3 months how is that possible? I won't go into all that has been going on in this post, but lets just say, quiet blog means I have been busy! You know, the secret kind of busy that only months later you get to talk about. LIKE...... my new class over at Annie's Attic
beading obsession (separate post soon enough)) I always gravitate to whatever has caught my eye, not the skill level. Usually I don't go for super complex anything, I like to look at something and try to imagine reverse engineering it. If it sticks in my mind that long, then its time to learn the skills to make it.
So with that idea of wanting sweaters that are not complex and not the typical beginner boxes, I chose to go middle of the road. Sweaters that each teach one or two crochet techniques while we chat about the construction of each style.
Andi Lace Raglan
We start the class working on the Andi Lace Raglan. It is a classically constructed sweater made from 4 panels (one for each arm, back and front). This first sweater we talk about shaping, since that is the number one thing (besides gauge and blocking) that can be scary. The sweater is symmetrical, so once you get the shaping for one side you have learned it for both. The lace stitch pattern is really a simple repeat made just from a few chains and single crochets. We talk about how crochet symbols really can break down working on shaping and give a clear picture of what you do next. We also jump right into seaming and why it does not have to be such a challenge to join your panels together. The pattern is written for 6 sizes, 35 inches (small) 38 inches (medium), 41 1/2 inches (large), 44 1/2 inches (X-large), 47 1/2 inches (2X-large), 51 inches (3X-large). It uses Nazli Gelin Garden Size 5 cotton thread, which is a wonderfully soft and enjoyable thread to crochet.
We next move to the Ruby Pullover. This sweater is a top down sweater, one of the most fun to crochet since you can literally try it on as you go. The stitch pattern I tried to make as simple as possible with rounds of double and treble crochet between round of single crochet. The one twist was we will be placing the single crochets in the middle bar (not either of the top two loops), which makes that ridge that runs horizontally on the sweater. Since the stitches are really quite simple once you see where to place your hook, we talk about how you can modify the sweater to fit you even more. (Like longer torso or more open neckline) The pattern is written for 6 sizes, 31 1/2 inches (X-small), 34 1/2 inches (small), 37 1/2 inches (medium), 40 3/4 inches (large), 43 3/4 inches (X-large), 47 inches (2X-large). The yarn is another favorite of mine, Berroco Vintage, a very affordable wool blend.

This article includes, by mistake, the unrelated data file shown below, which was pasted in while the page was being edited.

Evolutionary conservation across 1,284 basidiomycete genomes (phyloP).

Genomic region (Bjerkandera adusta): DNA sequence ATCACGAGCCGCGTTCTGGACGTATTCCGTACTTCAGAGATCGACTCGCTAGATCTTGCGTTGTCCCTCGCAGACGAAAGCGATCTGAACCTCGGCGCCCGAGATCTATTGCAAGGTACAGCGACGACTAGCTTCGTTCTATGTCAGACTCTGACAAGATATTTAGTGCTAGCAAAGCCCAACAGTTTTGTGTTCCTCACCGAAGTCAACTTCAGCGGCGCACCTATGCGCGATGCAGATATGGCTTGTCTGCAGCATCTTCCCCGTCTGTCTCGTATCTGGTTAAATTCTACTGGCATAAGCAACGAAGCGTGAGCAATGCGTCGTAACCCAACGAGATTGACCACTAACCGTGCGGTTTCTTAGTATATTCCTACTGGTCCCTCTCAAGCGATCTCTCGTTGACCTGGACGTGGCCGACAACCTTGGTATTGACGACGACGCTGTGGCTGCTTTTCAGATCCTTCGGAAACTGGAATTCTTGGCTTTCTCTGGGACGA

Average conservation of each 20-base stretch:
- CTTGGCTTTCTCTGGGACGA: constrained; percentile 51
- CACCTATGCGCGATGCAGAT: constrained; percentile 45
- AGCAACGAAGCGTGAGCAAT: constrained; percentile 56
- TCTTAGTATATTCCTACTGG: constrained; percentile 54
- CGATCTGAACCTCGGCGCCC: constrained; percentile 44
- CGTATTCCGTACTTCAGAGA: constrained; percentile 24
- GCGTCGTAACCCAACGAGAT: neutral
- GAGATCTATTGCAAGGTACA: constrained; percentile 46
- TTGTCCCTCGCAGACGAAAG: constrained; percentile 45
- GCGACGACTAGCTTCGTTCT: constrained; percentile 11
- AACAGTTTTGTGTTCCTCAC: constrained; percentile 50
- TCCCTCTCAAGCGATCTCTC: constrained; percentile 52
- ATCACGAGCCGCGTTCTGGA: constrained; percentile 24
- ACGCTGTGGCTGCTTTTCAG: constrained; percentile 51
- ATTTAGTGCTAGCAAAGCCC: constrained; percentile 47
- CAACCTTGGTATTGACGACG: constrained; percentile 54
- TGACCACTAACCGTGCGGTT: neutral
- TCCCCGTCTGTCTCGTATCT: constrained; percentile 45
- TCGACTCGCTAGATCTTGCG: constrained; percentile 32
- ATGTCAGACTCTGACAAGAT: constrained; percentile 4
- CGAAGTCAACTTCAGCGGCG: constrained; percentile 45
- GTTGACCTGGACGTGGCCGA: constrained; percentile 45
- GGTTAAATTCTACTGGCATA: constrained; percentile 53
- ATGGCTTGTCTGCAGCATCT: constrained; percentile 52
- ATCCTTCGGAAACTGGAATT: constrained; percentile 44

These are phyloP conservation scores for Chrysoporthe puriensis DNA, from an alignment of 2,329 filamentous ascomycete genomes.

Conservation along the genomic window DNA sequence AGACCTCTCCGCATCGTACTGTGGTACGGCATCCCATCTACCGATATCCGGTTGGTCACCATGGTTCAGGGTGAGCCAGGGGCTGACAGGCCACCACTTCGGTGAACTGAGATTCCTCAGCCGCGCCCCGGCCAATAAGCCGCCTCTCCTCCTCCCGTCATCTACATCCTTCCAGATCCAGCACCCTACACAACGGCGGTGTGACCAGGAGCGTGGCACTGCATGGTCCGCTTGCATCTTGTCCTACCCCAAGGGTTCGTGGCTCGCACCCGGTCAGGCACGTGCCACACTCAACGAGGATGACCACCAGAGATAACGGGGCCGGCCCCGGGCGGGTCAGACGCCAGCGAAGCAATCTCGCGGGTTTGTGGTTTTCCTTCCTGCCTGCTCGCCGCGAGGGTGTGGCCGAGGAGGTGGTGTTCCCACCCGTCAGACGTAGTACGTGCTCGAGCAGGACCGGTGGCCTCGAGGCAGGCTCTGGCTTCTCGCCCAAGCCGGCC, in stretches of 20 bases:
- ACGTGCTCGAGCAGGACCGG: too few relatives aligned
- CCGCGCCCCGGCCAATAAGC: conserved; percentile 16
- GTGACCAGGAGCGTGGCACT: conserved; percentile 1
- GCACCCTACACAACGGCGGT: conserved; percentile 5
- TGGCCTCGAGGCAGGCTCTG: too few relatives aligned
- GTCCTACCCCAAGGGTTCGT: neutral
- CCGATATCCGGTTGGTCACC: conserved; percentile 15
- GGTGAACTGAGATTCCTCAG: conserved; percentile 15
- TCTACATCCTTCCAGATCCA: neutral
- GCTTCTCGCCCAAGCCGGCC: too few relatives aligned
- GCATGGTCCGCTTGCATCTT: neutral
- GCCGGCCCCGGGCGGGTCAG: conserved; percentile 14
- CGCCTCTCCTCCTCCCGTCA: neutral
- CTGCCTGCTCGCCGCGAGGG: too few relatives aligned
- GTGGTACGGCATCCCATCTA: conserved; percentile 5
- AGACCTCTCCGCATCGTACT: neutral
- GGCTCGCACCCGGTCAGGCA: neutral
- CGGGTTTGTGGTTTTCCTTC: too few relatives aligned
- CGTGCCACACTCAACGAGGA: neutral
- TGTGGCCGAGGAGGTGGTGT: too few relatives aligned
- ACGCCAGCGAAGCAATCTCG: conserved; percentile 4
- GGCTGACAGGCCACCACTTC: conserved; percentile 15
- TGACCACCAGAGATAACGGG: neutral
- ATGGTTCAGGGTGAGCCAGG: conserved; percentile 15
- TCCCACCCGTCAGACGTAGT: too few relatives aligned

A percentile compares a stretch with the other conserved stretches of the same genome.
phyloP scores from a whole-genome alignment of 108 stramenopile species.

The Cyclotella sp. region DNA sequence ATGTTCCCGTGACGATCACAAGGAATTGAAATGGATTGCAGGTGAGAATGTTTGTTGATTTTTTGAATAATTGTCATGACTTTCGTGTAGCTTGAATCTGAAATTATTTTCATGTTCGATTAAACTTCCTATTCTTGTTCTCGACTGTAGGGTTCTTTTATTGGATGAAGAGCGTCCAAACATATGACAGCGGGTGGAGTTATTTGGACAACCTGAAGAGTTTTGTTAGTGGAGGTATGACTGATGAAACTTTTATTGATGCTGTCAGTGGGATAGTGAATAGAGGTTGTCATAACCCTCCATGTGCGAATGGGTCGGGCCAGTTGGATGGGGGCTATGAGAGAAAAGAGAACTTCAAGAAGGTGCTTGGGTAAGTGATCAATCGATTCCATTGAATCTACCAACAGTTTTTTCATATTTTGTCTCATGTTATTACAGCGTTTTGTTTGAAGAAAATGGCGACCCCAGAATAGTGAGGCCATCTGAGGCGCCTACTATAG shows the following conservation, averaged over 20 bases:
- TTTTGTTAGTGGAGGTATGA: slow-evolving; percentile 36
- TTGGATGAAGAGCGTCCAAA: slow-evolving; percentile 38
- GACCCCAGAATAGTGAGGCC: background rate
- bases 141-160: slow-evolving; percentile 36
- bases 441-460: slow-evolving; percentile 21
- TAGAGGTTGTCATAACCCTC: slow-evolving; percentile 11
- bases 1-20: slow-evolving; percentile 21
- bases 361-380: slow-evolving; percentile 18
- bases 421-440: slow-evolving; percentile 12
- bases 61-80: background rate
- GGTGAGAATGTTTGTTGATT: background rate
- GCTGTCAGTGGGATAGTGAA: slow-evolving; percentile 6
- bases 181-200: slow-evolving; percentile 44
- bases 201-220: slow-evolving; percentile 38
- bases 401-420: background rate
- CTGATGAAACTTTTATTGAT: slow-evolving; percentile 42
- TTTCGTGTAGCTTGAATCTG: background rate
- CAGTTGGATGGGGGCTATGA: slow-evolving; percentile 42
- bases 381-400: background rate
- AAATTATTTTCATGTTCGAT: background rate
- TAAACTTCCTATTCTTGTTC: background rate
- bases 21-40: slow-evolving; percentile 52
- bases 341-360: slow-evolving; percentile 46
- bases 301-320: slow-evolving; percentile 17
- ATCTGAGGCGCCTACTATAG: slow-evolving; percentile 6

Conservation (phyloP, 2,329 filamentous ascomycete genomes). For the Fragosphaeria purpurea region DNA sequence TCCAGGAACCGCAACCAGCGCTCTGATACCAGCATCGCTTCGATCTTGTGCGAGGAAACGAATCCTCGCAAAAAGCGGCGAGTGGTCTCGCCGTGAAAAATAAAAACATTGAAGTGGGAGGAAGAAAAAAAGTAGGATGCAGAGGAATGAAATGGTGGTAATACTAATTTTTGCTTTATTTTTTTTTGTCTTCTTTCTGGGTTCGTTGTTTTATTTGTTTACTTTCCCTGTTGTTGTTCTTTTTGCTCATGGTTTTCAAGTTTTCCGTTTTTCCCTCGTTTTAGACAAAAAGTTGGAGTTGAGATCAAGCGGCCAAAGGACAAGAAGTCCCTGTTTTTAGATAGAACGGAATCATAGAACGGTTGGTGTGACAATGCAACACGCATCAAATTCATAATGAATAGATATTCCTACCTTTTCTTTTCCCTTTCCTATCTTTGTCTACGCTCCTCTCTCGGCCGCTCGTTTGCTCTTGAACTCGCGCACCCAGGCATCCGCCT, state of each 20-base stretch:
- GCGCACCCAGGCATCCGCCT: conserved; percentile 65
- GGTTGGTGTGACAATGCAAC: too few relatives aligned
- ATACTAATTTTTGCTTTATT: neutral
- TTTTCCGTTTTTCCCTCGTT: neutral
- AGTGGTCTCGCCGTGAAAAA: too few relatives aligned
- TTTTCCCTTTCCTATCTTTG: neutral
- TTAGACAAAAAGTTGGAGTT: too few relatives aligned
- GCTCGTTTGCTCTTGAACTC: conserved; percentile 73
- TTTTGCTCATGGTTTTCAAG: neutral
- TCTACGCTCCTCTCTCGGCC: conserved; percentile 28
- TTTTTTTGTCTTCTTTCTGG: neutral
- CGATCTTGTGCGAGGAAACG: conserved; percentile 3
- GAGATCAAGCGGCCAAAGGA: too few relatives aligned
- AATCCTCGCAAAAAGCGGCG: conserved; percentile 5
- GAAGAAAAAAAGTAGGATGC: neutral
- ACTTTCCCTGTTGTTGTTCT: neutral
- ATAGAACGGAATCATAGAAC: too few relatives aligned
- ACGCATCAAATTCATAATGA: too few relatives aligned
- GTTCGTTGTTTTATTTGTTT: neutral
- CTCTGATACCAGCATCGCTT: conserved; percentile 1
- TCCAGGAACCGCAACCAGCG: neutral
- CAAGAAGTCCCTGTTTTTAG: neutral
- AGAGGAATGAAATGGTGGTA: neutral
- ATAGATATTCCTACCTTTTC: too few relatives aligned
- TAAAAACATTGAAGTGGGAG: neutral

Brooklyn Motif Tunic
The last sweater and style we look at is the Brooklyn Motif Tunic. It is a motif tunic that once we learn the motif, we basically have totally mastered the pattern. The ribbing is simply single crochet in the backloop and the cowl is extended single crochet (easily you can sub in hdc here). Both which are so quick to learn, I had to toss in how you can modify the sweater. Motifs are one of my favorite construction methods since it is the closest to building blocks. We talk in class how you can quite easily turn this into a cardigan, vest, t-shirt and more. All with just playing with the layout of the motifs. It is super fun, and very addicting I will warn you! The pattern is written in 6 sizes, 31 inches (X-small) 34 inches (small), 38 inches (medium), 40 inches (large), 44 inches (X-large), 50 inches (2X-large). The yarn is Universal Yarn Uptown DK, which is an acrylic that with blocking looks so luxurious.
Besides introducing you to the 3 sweater constructions, we discuss fit, gauge, and blocking. I know that sounds boring, but I try my best to explain why they are so critical when making a sweater. One thing you will notice that these sweaters require very minimal finishing, and I don't go totally crazy in explaining customization. That is on purpose, these sweaters are just a step into making sweaters. Styles that look great on most silhouette and really do not need a ton of customizing. But when you are ready to move up, I suggest looking at my book, Blueprint Crochet Sweaters, or Crochet Sweater Studio, or Finishing Techniques Master class. This Annie's class is my prequel (so to speak) to those classes and patterns. That said, I still think there is a lot to love in the class. I tried to toss in a bunch of fun tips to make any project you choose the best for you.
Hope you enjoy!